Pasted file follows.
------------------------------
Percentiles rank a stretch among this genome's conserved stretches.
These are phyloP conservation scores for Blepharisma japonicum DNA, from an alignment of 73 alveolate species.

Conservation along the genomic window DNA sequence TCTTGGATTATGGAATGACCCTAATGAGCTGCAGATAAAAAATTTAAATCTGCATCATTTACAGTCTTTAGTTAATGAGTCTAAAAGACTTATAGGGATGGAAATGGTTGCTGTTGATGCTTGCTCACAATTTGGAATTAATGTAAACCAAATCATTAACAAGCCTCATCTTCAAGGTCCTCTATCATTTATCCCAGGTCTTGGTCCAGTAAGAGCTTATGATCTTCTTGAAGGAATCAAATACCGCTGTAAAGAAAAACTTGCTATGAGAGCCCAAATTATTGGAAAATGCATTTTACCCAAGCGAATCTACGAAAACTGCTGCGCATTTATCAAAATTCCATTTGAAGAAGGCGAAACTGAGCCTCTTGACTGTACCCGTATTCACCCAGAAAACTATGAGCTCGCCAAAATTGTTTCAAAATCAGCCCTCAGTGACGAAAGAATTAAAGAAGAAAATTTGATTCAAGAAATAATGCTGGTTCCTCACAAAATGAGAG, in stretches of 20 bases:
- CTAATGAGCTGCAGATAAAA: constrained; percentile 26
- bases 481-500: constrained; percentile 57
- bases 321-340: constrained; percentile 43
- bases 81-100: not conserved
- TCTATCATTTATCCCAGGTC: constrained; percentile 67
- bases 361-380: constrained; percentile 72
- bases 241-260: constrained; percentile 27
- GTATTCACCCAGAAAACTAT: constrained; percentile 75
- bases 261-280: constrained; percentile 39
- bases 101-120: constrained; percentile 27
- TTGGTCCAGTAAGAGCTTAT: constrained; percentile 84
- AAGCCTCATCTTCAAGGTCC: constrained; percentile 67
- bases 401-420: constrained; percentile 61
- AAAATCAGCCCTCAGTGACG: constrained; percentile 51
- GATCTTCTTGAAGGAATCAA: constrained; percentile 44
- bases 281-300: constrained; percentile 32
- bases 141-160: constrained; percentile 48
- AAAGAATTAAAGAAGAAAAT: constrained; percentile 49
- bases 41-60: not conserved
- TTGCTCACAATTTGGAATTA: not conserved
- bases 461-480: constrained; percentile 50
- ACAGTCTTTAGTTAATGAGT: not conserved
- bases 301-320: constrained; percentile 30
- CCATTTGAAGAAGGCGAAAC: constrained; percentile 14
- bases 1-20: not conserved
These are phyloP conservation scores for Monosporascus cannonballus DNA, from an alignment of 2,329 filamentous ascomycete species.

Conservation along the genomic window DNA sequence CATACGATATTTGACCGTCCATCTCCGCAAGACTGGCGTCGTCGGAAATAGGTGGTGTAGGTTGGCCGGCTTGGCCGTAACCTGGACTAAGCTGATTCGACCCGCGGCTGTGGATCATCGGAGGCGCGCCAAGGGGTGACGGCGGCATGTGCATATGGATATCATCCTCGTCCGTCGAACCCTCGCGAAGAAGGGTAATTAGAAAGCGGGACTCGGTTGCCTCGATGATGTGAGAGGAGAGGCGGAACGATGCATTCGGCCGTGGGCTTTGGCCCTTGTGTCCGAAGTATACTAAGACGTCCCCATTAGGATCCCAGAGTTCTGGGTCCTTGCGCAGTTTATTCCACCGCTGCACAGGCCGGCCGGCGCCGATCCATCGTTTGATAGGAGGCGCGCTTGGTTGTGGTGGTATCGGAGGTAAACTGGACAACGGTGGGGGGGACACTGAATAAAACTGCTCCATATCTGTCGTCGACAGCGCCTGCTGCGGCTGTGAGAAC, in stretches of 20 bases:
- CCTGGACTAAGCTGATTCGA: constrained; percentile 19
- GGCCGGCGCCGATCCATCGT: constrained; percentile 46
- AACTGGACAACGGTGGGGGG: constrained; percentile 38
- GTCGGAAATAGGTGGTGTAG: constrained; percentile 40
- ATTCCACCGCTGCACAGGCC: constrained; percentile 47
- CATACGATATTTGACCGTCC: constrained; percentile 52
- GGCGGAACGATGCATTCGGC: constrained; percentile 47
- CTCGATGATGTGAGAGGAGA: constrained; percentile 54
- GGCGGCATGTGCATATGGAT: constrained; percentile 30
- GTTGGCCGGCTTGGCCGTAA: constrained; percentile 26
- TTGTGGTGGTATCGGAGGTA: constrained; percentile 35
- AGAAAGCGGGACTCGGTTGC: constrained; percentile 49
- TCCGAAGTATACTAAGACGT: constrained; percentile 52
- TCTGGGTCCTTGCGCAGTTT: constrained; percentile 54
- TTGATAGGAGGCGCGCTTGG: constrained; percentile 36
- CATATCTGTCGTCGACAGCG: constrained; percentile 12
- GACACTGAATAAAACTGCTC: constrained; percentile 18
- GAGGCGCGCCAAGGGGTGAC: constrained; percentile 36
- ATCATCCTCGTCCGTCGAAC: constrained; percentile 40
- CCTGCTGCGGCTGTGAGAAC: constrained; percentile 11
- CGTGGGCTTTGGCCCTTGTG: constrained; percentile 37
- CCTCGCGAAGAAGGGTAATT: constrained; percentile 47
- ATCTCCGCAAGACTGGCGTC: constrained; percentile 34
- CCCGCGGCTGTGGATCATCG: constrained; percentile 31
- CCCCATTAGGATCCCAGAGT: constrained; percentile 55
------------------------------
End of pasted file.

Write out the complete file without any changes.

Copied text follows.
Percentiles rank a stretch among this genome's conserved stretches.
These are phyloP conservation scores for Blepharisma japonicum DNA, from an alignment of 73 alveolate species.

Conservation along the genomic window DNA sequence TCTTGGATTATGGAATGACCCTAATGAGCTGCAGATAAAAAATTTAAATCTGCATCATTTACAGTCTTTAGTTAATGAGTCTAAAAGACTTATAGGGATGGAAATGGTTGCTGTTGATGCTTGCTCACAATTTGGAATTAATGTAAACCAAATCATTAACAAGCCTCATCTTCAAGGTCCTCTATCATTTATCCCAGGTCTTGGTCCAGTAAGAGCTTATGATCTTCTTGAAGGAATCAAATACCGCTGTAAAGAAAAACTTGCTATGAGAGCCCAAATTATTGGAAAATGCATTTTACCCAAGCGAATCTACGAAAACTGCTGCGCATTTATCAAAATTCCATTTGAAGAAGGCGAAACTGAGCCTCTTGACTGTACCCGTATTCACCCAGAAAACTATGAGCTCGCCAAAATTGTTTCAAAATCAGCCCTCAGTGACGAAAGAATTAAAGAAGAAAATTTGATTCAAGAAATAATGCTGGTTCCTCACAAAATGAGAG, in stretches of 20 bases:
- CTAATGAGCTGCAGATAAAA: constrained; percentile 26
- bases 481-500: constrained; percentile 57
- bases 321-340: constrained; percentile 43
- bases 81-100: not conserved
- TCTATCATTTATCCCAGGTC: constrained; percentile 67
- bases 361-380: constrained; percentile 72
- bases 241-260: constrained; percentile 27
- GTATTCACCCAGAAAACTAT: constrained; percentile 75
- bases 261-280: constrained; percentile 39
- bases 101-120: constrained; percentile 27
- TTGGTCCAGTAAGAGCTTAT: constrained; percentile 84
- AAGCCTCATCTTCAAGGTCC: constrained; percentile 67
- bases 401-420: constrained; percentile 61
- AAAATCAGCCCTCAGTGACG: constrained; percentile 51
- GATCTTCTTGAAGGAATCAA: constrained; percentile 44
- bases 281-300: constrained; percentile 32
- bases 141-160: constrained; percentile 48
- AAAGAATTAAAGAAGAAAAT: constrained; percentile 49
- bases 41-60: not conserved
- TTGCTCACAATTTGGAATTA: not conserved
- bases 461-480: constrained; percentile 50
- ACAGTCTTTAGTTAATGAGT: not conserved
- bases 301-320: constrained; percentile 30
- CCATTTGAAGAAGGCGAAAC: constrained; percentile 14
- bases 1-20: not conserved
These are phyloP conservation scores for Monosporascus cannonballus DNA, from an alignment of 2,329 filamentous ascomycete species.

Conservation along the genomic window DNA sequence CATACGATATTTGACCGTCCATCTCCGCAAGACTGGCGTCGTCGGAAATAGGTGGTGTAGGTTGGCCGGCTTGGCCGTAACCTGGACTAAGCTGATTCGACCCGCGGCTGTGGATCATCGGAGGCGCGCCAAGGGGTGACGGCGGCATGTGCATATGGATATCATCCTCGTCCGTCGAACCCTCGCGAAGAAGGGTAATTAGAAAGCGGGACTCGGTTGCCTCGATGATGTGAGAGGAGAGGCGGAACGATGCATTCGGCCGTGGGCTTTGGCCCTTGTGTCCGAAGTATACTAAGACGTCCCCATTAGGATCCCAGAGTTCTGGGTCCTTGCGCAGTTTATTCCACCGCTGCACAGGCCGGCCGGCGCCGATCCATCGTTTGATAGGAGGCGCGCTTGGTTGTGGTGGTATCGGAGGTAAACTGGACAACGGTGGGGGGGACACTGAATAAAACTGCTCCATATCTGTCGTCGACAGCGCCTGCTGCGGCTGTGAGAAC, in stretches of 20 bases:
- CCTGGACTAAGCTGATTCGA: constrained; percentile 19
- GGCCGGCGCCGATCCATCGT: constrained; percentile 46
- AACTGGACAACGGTGGGGGG: constrained; percentile 38
- GTCGGAAATAGGTGGTGTAG: constrained; percentile 40
- ATTCCACCGCTGCACAGGCC: constrained; percentile 47
- CATACGATATTTGACCGTCC: constrained; percentile 52
- GGCGGAACGATGCATTCGGC: constrained; percentile 47
- CTCGATGATGTGAGAGGAGA: constrained; percentile 54
- GGCGGCATGTGCATATGGAT: constrained; percentile 30
- GTTGGCCGGCTTGGCCGTAA: constrained; percentile 26
- TTGTGGTGGTATCGGAGGTA: constrained; percentile 35
- AGAAAGCGGGACTCGGTTGC: constrained; percentile 49
- TCCGAAGTATACTAAGACGT: constrained; percentile 52
- TCTGGGTCCTTGCGCAGTTT: constrained; percentile 54
- TTGATAGGAGGCGCGCTTGG: constrained; percentile 36
- CATATCTGTCGTCGACAGCG: constrained; percentile 12
- GACACTGAATAAAACTGCTC: constrained; percentile 18
- GAGGCGCGCCAAGGGGTGAC: constrained; percentile 36
- ATCATCCTCGTCCGTCGAAC: constrained; percentile 40
- CCTGCTGCGGCTGTGAGAAC: constrained; percentile 11
- CGTGGGCTTTGGCCCTTGTG: constrained; percentile 37
- CCTCGCGAAGAAGGGTAATT: constrained; percentile 47
- ATCTCCGCAAGACTGGCGTC: constrained; percentile 34
- CCCGCGGCTGTGGATCATCG: constrained; percentile 31
- CCCCATTAGGATCCCAGAGT: constrained; percentile 55